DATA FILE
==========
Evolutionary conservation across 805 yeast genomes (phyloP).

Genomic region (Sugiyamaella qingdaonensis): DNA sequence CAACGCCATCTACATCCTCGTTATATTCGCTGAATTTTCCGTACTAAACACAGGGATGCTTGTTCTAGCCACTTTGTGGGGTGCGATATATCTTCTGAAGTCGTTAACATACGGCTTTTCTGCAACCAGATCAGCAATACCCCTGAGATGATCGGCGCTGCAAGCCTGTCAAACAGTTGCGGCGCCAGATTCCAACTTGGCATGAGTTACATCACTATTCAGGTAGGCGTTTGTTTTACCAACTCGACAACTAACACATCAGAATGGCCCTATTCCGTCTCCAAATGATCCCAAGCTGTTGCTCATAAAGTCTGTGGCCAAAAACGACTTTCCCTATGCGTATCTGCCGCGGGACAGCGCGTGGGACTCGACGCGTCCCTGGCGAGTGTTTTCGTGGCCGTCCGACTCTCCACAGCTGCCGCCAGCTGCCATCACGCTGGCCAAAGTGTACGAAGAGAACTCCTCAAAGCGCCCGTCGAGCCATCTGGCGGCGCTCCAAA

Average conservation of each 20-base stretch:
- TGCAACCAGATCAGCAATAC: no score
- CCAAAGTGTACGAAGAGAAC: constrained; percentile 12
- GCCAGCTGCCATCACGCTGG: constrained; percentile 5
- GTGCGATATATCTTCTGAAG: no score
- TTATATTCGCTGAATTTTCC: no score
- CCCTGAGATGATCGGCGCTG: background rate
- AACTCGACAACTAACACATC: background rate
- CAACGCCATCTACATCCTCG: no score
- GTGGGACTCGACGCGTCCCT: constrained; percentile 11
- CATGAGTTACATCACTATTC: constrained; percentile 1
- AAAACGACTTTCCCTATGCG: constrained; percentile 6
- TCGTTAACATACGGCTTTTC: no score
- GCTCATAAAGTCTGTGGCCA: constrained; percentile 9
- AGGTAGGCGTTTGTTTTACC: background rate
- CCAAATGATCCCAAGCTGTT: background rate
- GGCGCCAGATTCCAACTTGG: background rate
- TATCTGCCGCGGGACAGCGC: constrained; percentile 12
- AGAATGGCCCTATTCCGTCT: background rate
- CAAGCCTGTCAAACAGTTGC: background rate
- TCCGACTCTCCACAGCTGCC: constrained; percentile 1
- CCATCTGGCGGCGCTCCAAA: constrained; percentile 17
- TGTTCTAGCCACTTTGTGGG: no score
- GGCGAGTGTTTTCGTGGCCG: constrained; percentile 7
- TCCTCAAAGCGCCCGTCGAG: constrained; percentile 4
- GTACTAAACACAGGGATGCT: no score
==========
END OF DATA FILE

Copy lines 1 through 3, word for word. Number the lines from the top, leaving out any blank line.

Evolutionary conservation across 805 yeast genomes (phyloP).

Genomic region (Sugiyamaella qingdaonensis): DNA sequence CAACGCCATCTACATCCTCGTTATATTCGCTGAATTTTCCGTACTAAACACAGGGATGCTTGTTCTAGCCACTTTGTGGGGTGCGATATATCTTCTGAAGTCGTTAACATACGGCTTTTCTGCAACCAGATCAGCAATACCCCTGAGATGATCGGCGCTGCAAGCCTGTCAAACAGTTGCGGCGCCAGATTCCAACTTGGCATGAGTTACATCACTATTCAGGTAGGCGTTTGTTTTACCAACTCGACAACTAACACATCAGAATGGCCCTATTCCGTCTCCAAATGATCCCAAGCTGTTGCTCATAAAGTCTGTGGCCAAAAACGACTTTCCCTATGCGTATCTGCCGCGGGACAGCGCGTGGGACTCGACGCGTCCCTGGCGAGTGTTTTCGTGGCCGTCCGACTCTCCACAGCTGCCGCCAGCTGCCATCACGCTGGCCAAAGTGTACGAAGAGAACTCCTCAAAGCGCCCGTCGAGCCATCTGGCGGCGCTCCAAA

Average conservation of each 20-base stretch: